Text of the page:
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Most Memorable Chryslers in the Movies

Cool cars have long been a part of blockbuster movies and cinematic history. Chrysler makes have starred in some of the most memorable, sometimes a vehicle can be imprinted upon the cultural retina to make it an instant classic all on its own, remembered more than the movie in which it appeared.

Chrysler, now FCA North America, cars have been prominently featured in dozens of great movies, but some are more memorable than others, either taking center stage as a main part of the story or playing a supporting role in a remarkable way. These five Chryslers are all icons and reached legendary status in the movies where they starred.

Christine, (1958 Plymouth Fury)

Stephen King's novel was turned into a film by director John Carpenter for release in December 1983. The vehicle King chose for his story was the '58 Plymouth Fury, a car with a limited production of only 5,303, making it a difficult car to find for filming. The producers put out a call to buy 21 of them, but they were only able to get their hands on 16, along with some Plymouth Belvederes and Plymouth Savoys, which had similar body types. Each car had to be painted cherry red to match King's and Carpenter's vision since the Fury only came in one color, buckskin beige.

The Cannonball Run, (Dodge Tradesman Ambulance)

The fourth film paired mega-star Burt Reynolds with his pal, director Hal Needham. This road race film featured a whole range of crazy and exotic vehicles. In order to win the race, though, Reynolds, Dom Deluise, and Farrah Fawcett choose a vehicle that is practical, one that the police would expect to be going 85 mph—an ambulance transporting a patient. The Tradesman was part of the Dodge B series that went into production in 1971, and these vehicles contained every size engine Plymouth offered from a six-cylinder to a V8.

The Blues Brothers, (1974 Dodge Monaco)

John Landis' outrageous musical starred Dan Aykroyd and John Belushi, and a Dodge C-body platform vehicle that had been manufactured from 1965 to 1978 before going out of production until a brief stint in the 1990s. The C-body was Chrysler's full-body chassis with a 124" wheelbase and elongated hood to house the manufacturer's big block engines. But it's the 1974 version of the Monaco that is the most memorable, because of the film and its starring role in one of the funniest car chases in recent film history. As for sales, it faltered mainly because it had poor gas mileage and the OPEC oil embargo in 1973, as gas prices increased to levels no one had ever seen before. Universal, however, still ended up using 12 of these vehicles for production of the film.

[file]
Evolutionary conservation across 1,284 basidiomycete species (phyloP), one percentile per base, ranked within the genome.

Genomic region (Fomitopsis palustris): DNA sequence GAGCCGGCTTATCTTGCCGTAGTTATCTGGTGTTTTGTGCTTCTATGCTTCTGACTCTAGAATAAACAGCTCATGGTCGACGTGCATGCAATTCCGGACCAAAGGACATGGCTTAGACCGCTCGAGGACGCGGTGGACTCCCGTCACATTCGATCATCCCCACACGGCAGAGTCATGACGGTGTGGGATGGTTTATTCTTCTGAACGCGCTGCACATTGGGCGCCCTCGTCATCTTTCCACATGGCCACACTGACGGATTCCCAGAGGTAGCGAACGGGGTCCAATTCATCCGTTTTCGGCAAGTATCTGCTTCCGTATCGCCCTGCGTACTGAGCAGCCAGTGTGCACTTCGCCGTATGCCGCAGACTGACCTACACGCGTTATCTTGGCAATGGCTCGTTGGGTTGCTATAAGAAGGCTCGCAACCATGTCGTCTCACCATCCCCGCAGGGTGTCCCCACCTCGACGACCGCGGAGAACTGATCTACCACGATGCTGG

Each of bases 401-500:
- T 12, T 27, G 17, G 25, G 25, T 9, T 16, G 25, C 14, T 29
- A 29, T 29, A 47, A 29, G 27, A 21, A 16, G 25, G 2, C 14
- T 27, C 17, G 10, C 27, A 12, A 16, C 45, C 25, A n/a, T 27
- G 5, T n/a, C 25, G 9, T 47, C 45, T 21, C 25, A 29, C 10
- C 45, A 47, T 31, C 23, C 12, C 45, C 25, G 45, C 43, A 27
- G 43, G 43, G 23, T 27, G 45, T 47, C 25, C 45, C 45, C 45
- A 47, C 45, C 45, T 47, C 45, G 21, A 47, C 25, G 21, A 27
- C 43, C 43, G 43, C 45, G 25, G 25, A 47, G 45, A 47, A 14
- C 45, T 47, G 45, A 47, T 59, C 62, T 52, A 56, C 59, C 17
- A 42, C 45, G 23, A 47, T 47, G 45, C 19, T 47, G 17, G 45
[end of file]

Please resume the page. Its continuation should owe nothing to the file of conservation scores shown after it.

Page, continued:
Vanishing Point, (1970 Dodge Challenger R/T 440 Magnum)

One of the all-time great car chase movies, Barry Newman plays Kowalski, a car deliveryman determined to win a bet that he can deliver a white 1970 Challenger from Denver to San Francisco in 15 hours. The car is the star here, after being prominently displayed in the center of the film's poster. The Challenger had an identical unibody platform as the Barracuda with a two-inch longer wheelbase for additional room in the back seat. The car was sold in two versions, a hardtop and a convertible, with various engine sizes available under the hood.

The Fast and the Furious, (1970 Dodge Charger)

The Charger driven by Vin Diesel in the very first film of the billion-dollar Universal franchise is one of the all-time classic muscle cars. Only 9,370 rolled off the production line in 1970 and came with a 440 Magnum V8 engine, dual exhaust and four barrel carburetor. In the film, the car has undergone some serious modifications including a nitrous oxide system, centerline wheels and a supercharger kit. In fact, the '70 wasn't the only Charger that Diesel's character drives in the series either, getting behind the wheel of five other iterations, as well.

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